100 Real Estate Tips in 100 Days (Day 74)


The survey was made of 451 Denver resident homeowners, in a week long time frame in mid-March, and was carefully constructed to sample the 4 quadrants of the city, and every council district. The data is very representative of the population. The results are considered to be accurate to within a 4.6% +/- degree of accuracy. It should be understood that this is a snapshot in time, and impending changes in the zoning
code may offer citizens reasons to offer very different results in a as little as a few months.

While much of the survey data is still in a “raw” format, with final results coming along in late May, there are few things that can be presented to the readers at this time:

Neighborhood Character is Defined...

Denver residents are very concerned about the “character” of their neighborhoods. Character can be interpreted to mean the physicality of a given neighborhood, as opposed the cultural attributes of a neighborhood.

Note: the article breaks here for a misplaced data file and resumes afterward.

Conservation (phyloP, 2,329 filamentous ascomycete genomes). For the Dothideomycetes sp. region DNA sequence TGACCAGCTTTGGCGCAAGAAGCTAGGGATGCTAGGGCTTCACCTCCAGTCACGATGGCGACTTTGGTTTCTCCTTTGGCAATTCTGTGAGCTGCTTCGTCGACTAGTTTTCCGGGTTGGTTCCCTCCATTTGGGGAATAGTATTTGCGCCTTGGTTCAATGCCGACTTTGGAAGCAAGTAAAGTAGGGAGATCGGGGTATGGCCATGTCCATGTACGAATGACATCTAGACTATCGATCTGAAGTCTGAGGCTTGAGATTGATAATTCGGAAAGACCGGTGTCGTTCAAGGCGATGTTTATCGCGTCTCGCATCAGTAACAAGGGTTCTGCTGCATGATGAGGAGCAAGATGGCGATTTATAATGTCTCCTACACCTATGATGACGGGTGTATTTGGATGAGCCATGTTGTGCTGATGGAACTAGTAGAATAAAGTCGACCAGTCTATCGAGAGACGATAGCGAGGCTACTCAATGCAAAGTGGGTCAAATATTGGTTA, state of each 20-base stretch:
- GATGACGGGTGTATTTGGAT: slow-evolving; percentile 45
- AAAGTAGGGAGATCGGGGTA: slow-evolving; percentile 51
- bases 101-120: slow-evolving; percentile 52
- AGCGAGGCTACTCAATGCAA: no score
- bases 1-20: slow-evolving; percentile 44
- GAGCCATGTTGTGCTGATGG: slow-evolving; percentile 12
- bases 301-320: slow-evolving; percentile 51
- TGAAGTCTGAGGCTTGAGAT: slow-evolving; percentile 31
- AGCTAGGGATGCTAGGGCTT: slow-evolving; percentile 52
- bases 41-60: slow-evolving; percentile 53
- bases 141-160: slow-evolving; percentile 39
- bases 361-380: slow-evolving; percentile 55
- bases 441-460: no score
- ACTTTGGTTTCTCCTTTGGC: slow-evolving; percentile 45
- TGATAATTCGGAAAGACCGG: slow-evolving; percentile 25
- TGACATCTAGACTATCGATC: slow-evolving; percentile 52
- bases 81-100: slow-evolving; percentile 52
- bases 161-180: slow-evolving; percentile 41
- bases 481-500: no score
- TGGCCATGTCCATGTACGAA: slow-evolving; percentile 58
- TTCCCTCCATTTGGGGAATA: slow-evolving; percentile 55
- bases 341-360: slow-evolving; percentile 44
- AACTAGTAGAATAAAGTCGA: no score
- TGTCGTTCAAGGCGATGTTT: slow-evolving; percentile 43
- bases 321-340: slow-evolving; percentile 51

64%of Denver resident think that Denver is “going in the right direction” when it comes to such issues as zoning, private property rights, and property value support. This is consistent with most other surveys conducted at a local level in many cities.

Respondents are somewhat conflicted about just what character means, and just what character attributes are meaningful, but a simple explanation seems to involve a certain amount of “nimbyism”, and a resistance to change. At the same time, residents seem to think that redevelopment is generally good for improving property neighborhoods, as long as the redevelopment does not affect the respondent personally.

Denver Residents Concerned With Quality of Life

Denver residents consider that satisfaction with their neighborhood is very high as a quality of life factor, with 2/3s of those polled indicated a positive level of satisfaction with their neighborhood.

The Challenge Will Be to House A Growing Population in a Landlocked City

Later in May, more refined and specific results of the survey will be posted on this blog. For now, the reader is urged to contemplate the prediction that the City and County of Denver will add 75,000 new residents in the next 25 years. For a city that is essentially landlocked, with very little open ground to develop, those 75,000 people will be housed in residences that will be created as a result of redevelopment. The challenge for Denver’s leaders and citizens will be to accommodate redevelopment housing without affecting the “character” attributes that are so important to Denver residents.